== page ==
WordPress to Support Classic Editor for “Many Years to Come,” Plugin and Theme Markets Expected to Drive Gutenberg Adoption

During the 2017 State of the Word address, Matt Mullenweg announced the availability of the Classic Editor plugin for site owners who are not ready to adopt Gutenberg when it makes its debut in WordPress 5.0. Since its release, the community has speculated about what the plugin’s active installation numbers mean and how long it will be supported.

Matt Mullenweg has confirmed that support for the Classic Editor will be available for “many years to come,” which should come as a relief to those who feared that WordPress would drop support for the old editor after a year or two.

“I love that people are using the Classic Editor plugin!” Mullenweg said in comment on a recent post. “There is an infinite number of ways that WP can be used and not all will be ready for Gutenberg when 5.0 is released, Classic allows people to still be able to update core and stay current with releases, and with the click of a button try out Gutenberg again in the future if they want to. It’s also trivial to maintain because Gutenberg also uses TinyMCE, so Classic Editor users will still get improvements and updates to TinyMCE — I won’t say ‘forever’ but I don’t see any reason why we can’t maintain classic for the edit screen for many years to come.”

These assurances about the continued availability of the classic editor mean that WordPress product developers will need to decide if they want to provide support for both editing experiences or go full steam ahead with Gutenberg, limiting support to WordPress 5.0+. We don’t yet know how many users will be installing the Classic Editor after WordPress 5.0 is released but that may inform more product decisions in the future.

The Market Will Drive Gutenberg Adoption

During the Q&A following the State of the Word in 2017, WordPress developer Kevin Hoffman asked a question about the prospect of developers having to support two different editing interfaces:

Hearing you suggest the Classic Editor plugin and different ways to undeclare support for Gutenberg leads me to this idea that we are headed towards a split admin interface with no finality to the transition, meaning that I don’t see a time in the future where everyone will be on Gutenberg. We will always have these people in classic mode. As plugin and theme developers, we will always have to support two different types of users. How do we reach that point where we are past the transition, however long it might take, where we can not have this box of chocolates effect where you click “edit post type” and you never know what you’re going to get?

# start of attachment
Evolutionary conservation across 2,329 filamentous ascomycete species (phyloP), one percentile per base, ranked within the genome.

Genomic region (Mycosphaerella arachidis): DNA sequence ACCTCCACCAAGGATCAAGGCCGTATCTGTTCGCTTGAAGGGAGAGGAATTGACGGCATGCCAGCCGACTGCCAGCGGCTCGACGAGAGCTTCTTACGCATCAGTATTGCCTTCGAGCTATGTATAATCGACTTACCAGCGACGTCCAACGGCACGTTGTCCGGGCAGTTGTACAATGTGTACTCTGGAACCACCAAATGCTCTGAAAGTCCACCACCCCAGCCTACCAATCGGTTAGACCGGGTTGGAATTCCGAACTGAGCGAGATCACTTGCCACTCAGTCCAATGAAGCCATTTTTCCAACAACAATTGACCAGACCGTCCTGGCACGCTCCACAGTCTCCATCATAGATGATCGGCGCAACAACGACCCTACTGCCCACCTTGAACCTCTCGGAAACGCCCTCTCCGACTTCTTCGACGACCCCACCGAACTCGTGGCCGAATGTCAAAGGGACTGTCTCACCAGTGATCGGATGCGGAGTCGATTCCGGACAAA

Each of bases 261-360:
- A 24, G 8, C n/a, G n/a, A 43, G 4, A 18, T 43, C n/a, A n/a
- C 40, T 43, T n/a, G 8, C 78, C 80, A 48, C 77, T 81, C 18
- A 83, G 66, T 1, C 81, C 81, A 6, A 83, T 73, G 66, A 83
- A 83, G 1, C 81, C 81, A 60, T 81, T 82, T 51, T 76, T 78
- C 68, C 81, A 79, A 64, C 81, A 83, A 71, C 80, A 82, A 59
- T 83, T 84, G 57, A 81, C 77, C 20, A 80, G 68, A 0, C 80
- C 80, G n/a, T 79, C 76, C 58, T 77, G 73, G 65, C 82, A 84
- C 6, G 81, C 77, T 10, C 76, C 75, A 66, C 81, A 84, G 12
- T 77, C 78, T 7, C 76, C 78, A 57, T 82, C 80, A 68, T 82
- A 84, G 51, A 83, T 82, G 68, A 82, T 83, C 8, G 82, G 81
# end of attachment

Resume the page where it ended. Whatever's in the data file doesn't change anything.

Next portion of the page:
Mullenweg said his hope and expectation, based on how this has worked out with new interfaces in the past, is that over time product developers would adopt the latest interface. He cited the Customizer as one example where one is now very hard-pressed to find a theme developer who is rolling their own options panel after the Customizer was introduced as the new standard. It was just three years ago in 2015 when WordPress.org began requiring theme options to be built using the Customizer and now it is used everywhere.

“The truth is, if you are a plugin or theme developer, people are going to expect things in Gutenberg, so you really need to develop for Gutenberg,” Mullenweg said. “And then, at some point, I’m totally ok if you drop support for the Classic [Editor]. There will be themes and plugins that will say you need to have Gutenberg, [WP] 5.0 or newer if you want to use this.

“We already have that existing now. Plugins only support so far back in PHP in WordPress. There will be plugins that don’t support under WordPress 5.0. It’s not going to be that much different from supporting different WordPress versions where people choose sometimes to go way way way back, sometimes a year or several years, and support WordPress 3.8 and 3.9. And some don’t bother anymore. There’s lots of APIs and other things that changed during that time. At some point you just have to make a cost benefit analysis and do things like maybe Yoast is doing for upgrading PHP, and say, ‘Hey, if you really want the best of this, check out this new thing.’”

As Gutenberg blocks become the standard way of extending WordPress’ editing and customization capabilities, the market will drive its adoption. This is already happening with new blocks and block collections being released every day. The new Gutenberg Block Library offers a glimpse of that and there are many more blocks on GitHub that are not yet commercially marketed.

During that December 2017 Q&A, developers seemed to be excited about the Gutenberg demos they had just seen but their uneasiness was palpable in their questions. Now, eight months later, the current proliferation of Gutenberg themes and plugins demonstrates that WordPress developers are ready to embrace the new editor and build the creative extensions that Gutenberg’s creators’ had always anticipated.

“I’m really looking forward to seeing what the design and developer community can build with it and where their imaginations can take us from there,” Gutenberg technical lead Matías Ventura said when I interviewed him in June. “Core is going to supply the infrastructure and the main building blocks but it’s everything that can be built around it that’s going to be exciting, as always with WordPress.”

The extension ecosystem that made WordPress a success in the first place is going to be a key influence in driving adoption for the new editor. Major players in the product market are not waiting to see how users react to the new editor before building their Gutenberg-compatible interfaces. Users may not be compelled by the writing experience, but Gutenberg’s block model will provide a better framework for site customization and a core standard for page builders that interface with WordPress. If the blocks pouring into the ecosystem right now are any indication, the plugin market surrounding Gutenberg is going to offer an exciting variety of tools for site building.


13 responses to “WordPress to Support Classic Editor for “Many Years to Come,” Plugin and Theme Markets Expected to Drive Gutenberg Adoption”

  1. I’m very happy about the promise of extended support of the Classic Editor. I’d be much happier if we took this to its logical conclusion and make Gutenberg an optional plugin until it’s both a) finalized, and b) in wide-enough use that it makes sense to switch over, instead of forcing people to install a plugin to make sure their website doesn’t break. Even if they wanted to make the Gutenberg plugin default in new installations, that’d be fine.

    The heavy-handedness of the announcement and plan actually bother me more than the actual plugin itself, because there are always ways to architect around bad decisions. As someone who manages enterprise installations, I have trouble selling my bosses on a product that the maintainer can decide needs a wholesale revamp on, despite it working very well for us as-is.